Background: Isotretinoin is a known human teratogen, causing birth defects and/or subnormal cognitive performance in prenatally-exposed children.
Methods: A survey was conducted among women who called teratology information services throughout North America. Using a structured questionnaire, women with an isotretinoin-exposed pregnancy were prospectively interviewed before the outcome of the pregnancy was known.
Results: Almost 1/4 of the women surveyed (24%; 8/34) did not recall having contraception counseling before starting their medications. Once therapy was initiated, 62% (21/34) recalled using a birth control method, but only 29% (6/21) recalled using 2 forms of birth control, as specified by the voluntary pregnancy prevention programs. Monthly pregnancy tests were not always conducted during treatment, as recalled by the surveyed women (56%; 19/34). As many as 24% (8/34) of the women surveyed recalled that they were not screened using 2 pregnancy tests before receiving a prescription, another recommendation of the programs. Only a small number of the women (30%; 6/20) in the United States recalled being enrolled in any manufacturers' voluntary pregnancy prevention survey.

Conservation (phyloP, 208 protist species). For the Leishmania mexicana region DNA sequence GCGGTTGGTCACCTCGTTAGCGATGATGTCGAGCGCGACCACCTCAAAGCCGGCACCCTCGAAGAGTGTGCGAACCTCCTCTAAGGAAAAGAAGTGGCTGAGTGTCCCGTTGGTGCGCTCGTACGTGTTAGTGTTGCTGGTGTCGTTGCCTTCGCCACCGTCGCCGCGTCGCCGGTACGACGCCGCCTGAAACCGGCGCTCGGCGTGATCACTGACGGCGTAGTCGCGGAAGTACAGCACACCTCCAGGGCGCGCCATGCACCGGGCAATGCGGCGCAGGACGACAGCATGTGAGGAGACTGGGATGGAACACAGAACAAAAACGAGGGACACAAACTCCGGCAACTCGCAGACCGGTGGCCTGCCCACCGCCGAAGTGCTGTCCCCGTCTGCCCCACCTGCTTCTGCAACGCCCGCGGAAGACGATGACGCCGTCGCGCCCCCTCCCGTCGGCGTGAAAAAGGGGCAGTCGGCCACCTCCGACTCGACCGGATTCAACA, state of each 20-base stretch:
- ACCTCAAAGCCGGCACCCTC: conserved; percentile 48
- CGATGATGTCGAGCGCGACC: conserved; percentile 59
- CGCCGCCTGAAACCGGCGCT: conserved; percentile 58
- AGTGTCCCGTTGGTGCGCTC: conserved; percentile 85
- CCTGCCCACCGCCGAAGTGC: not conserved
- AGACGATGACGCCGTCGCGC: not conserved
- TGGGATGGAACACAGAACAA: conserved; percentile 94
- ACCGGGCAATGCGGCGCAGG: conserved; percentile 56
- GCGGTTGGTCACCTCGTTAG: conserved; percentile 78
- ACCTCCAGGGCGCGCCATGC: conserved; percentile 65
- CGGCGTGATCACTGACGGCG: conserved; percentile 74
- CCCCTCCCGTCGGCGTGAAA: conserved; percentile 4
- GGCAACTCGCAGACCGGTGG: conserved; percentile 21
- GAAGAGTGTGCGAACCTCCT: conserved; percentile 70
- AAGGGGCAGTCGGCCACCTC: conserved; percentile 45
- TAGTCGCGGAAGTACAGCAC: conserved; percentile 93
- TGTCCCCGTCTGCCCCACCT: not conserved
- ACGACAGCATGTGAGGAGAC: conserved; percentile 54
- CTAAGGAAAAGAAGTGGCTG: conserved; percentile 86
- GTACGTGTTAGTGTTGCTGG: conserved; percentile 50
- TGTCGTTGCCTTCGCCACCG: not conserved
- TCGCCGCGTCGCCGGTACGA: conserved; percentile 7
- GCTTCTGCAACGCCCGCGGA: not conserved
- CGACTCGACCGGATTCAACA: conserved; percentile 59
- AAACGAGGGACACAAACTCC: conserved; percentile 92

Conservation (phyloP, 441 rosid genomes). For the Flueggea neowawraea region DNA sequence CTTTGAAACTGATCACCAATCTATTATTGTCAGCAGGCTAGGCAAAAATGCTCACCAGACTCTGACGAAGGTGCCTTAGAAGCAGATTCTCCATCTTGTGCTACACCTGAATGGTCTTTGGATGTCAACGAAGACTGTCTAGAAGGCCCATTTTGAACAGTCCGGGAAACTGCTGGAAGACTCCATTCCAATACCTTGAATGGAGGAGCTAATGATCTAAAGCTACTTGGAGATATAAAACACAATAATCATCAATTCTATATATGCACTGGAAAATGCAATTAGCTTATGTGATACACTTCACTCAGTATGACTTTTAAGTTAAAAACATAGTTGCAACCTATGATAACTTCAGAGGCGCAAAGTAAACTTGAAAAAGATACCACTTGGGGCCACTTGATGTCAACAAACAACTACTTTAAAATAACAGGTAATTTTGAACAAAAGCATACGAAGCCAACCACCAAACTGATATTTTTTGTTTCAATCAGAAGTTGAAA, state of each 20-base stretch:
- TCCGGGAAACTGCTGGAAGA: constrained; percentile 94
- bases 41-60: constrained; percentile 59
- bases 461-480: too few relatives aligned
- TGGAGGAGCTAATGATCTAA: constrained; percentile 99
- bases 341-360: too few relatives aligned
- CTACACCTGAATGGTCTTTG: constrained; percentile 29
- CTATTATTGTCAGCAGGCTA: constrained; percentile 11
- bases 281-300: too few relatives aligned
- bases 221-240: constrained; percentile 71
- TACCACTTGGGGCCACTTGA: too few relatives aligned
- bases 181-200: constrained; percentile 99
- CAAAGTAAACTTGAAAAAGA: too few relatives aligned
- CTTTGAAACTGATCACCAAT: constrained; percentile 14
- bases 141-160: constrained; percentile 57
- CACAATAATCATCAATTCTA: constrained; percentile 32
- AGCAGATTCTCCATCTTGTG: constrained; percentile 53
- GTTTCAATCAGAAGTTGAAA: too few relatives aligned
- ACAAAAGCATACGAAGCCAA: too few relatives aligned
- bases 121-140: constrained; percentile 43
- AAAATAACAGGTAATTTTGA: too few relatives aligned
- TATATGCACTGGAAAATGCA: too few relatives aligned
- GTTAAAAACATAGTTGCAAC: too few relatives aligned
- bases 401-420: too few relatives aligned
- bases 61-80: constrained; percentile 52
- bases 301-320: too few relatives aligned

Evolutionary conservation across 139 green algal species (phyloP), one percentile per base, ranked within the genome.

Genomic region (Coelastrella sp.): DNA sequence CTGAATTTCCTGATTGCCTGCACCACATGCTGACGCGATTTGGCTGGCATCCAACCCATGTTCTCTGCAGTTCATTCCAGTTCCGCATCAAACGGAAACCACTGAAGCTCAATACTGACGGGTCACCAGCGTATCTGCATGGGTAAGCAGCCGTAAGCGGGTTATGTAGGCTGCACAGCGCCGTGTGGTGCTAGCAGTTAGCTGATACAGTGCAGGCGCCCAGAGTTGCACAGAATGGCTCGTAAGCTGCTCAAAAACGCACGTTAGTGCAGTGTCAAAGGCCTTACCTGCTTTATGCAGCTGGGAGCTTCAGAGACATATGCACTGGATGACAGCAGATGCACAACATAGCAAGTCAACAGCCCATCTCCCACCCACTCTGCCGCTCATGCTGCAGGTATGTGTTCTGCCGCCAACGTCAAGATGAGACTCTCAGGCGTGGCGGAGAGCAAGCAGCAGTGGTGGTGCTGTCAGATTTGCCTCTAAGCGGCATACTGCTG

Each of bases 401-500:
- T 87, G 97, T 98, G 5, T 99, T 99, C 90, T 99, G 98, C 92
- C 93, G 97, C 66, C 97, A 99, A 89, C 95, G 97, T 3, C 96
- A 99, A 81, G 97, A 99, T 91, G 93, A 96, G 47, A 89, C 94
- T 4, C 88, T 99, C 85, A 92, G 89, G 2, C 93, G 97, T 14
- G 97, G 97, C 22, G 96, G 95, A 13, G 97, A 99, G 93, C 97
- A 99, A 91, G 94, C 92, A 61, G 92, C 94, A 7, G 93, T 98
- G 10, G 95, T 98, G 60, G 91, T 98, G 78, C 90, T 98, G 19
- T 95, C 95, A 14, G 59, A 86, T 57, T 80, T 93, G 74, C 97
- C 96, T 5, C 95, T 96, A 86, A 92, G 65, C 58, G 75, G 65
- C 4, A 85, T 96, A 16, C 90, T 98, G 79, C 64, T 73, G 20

Conclusions: Results demonstrate that essential components of voluntary pregnancy prevention programs were not consistently followed, which resulted in fetal exposures.